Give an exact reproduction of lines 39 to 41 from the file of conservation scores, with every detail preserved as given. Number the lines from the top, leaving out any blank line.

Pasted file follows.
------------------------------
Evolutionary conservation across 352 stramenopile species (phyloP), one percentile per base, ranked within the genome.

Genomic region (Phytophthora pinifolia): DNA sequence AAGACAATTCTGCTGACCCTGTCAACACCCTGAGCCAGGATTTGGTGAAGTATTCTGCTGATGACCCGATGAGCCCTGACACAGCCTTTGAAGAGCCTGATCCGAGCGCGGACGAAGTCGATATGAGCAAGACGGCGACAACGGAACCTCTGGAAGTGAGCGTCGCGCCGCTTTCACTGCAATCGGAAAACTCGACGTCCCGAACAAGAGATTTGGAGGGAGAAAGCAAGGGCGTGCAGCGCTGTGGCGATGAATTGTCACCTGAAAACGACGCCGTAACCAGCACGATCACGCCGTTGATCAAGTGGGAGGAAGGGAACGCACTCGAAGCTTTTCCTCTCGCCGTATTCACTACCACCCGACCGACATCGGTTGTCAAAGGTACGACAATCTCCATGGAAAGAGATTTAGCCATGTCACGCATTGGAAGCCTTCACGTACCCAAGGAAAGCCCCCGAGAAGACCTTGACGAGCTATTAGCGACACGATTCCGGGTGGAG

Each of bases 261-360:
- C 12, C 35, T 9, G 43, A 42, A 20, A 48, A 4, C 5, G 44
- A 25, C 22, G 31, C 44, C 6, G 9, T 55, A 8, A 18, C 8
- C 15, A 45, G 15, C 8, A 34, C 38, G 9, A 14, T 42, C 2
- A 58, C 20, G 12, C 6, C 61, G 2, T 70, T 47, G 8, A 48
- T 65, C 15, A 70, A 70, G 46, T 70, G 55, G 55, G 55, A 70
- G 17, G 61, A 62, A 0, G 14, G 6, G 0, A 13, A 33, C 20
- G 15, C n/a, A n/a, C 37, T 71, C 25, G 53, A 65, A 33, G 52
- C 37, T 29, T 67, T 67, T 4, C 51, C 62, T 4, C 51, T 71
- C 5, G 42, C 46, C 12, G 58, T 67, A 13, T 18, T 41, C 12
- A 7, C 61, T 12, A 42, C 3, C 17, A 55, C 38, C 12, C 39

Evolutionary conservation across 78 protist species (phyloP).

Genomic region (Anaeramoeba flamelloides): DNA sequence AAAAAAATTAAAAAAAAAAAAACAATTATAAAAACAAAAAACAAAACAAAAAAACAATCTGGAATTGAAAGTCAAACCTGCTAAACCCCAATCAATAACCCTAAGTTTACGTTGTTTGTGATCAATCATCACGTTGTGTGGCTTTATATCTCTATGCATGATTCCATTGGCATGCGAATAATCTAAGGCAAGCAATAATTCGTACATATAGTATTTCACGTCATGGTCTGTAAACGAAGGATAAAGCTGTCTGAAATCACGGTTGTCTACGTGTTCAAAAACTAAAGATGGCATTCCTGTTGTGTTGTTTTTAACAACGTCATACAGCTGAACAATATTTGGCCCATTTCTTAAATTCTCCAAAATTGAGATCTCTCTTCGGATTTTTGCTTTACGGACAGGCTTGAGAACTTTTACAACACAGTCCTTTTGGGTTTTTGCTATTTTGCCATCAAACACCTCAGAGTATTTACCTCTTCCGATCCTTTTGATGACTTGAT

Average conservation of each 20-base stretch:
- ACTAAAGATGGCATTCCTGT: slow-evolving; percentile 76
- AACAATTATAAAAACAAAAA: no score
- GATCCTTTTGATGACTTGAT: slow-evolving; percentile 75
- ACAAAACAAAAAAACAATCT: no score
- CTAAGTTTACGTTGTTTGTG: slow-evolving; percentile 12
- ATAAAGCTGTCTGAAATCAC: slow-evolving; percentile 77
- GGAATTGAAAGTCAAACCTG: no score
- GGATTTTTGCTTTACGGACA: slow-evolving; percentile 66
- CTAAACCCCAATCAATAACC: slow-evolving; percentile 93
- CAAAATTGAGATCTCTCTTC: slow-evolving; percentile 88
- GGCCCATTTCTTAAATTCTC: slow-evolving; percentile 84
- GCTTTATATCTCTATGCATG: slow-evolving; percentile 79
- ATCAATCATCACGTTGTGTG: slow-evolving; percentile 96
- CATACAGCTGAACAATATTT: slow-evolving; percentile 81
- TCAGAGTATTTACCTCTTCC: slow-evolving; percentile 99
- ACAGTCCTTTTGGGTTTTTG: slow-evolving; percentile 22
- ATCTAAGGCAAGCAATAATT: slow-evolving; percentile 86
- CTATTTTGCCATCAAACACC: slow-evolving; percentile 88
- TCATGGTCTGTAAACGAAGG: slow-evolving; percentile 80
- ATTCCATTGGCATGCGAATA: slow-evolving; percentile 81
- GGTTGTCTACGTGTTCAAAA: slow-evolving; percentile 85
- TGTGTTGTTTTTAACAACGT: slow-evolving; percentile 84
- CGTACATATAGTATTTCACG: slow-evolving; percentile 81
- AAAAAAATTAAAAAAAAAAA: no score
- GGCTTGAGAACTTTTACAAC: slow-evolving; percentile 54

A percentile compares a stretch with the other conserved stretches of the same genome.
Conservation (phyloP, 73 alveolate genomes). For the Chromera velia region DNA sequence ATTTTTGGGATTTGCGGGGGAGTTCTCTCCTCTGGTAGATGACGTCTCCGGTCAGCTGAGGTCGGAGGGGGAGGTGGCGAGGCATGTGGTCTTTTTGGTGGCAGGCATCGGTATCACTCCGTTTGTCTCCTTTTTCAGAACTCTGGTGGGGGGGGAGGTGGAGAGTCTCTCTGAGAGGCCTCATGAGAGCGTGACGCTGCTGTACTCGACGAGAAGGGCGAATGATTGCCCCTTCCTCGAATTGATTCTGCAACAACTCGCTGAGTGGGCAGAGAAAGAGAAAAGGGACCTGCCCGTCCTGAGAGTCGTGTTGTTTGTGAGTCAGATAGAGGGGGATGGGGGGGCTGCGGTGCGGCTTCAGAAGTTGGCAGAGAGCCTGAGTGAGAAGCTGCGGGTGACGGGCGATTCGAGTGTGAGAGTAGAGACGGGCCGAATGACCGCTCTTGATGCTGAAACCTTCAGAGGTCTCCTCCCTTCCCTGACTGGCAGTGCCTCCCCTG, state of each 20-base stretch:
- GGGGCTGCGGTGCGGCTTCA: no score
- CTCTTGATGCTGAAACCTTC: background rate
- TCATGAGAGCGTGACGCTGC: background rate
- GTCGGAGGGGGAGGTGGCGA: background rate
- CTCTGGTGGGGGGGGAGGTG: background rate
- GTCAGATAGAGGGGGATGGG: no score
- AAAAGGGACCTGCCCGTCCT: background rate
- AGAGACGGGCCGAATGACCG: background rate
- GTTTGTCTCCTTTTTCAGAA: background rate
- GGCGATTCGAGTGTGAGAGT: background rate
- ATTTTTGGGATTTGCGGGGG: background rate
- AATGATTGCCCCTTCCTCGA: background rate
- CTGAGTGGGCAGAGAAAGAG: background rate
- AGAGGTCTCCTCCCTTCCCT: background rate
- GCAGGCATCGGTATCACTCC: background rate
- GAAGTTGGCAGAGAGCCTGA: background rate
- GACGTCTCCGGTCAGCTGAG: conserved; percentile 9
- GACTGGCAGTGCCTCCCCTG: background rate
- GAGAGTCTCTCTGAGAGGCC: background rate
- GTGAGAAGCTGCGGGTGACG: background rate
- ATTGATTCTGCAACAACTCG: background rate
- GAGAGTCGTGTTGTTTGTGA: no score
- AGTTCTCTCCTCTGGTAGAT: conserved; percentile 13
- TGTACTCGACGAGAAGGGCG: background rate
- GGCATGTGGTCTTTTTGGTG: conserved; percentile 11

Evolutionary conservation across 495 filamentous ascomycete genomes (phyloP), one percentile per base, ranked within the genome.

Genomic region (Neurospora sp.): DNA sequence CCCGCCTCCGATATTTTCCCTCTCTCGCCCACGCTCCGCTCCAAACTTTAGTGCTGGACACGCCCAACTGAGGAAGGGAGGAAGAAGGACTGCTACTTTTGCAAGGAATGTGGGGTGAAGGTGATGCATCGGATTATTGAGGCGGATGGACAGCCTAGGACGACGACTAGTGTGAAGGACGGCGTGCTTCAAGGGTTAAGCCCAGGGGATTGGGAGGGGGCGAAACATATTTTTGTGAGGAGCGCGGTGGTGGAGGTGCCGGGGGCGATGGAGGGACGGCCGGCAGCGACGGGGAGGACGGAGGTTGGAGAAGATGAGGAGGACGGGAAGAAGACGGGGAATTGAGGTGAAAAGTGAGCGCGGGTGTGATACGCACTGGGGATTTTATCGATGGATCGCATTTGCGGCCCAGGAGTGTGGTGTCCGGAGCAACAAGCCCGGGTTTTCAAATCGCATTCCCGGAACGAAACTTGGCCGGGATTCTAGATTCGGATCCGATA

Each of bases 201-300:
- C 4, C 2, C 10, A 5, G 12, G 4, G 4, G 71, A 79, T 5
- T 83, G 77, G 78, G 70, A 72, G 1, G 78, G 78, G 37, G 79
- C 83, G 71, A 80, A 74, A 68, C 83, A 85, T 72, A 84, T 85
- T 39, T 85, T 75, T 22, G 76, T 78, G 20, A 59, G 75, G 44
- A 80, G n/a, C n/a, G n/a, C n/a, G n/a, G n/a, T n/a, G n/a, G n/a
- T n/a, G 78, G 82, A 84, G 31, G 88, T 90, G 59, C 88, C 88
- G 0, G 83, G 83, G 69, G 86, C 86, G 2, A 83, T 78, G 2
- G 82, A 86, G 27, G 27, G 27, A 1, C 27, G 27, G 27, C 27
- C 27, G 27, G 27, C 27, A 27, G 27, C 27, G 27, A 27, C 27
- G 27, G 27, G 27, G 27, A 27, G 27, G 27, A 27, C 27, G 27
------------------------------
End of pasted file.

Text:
- CGTACATATAGTATTTCACG: slow-evolving; percentile 81
- AAAAAAATTAAAAAAAAAAA: no score
- GGCTTGAGAACTTTTACAAC: slow-evolving; percentile 54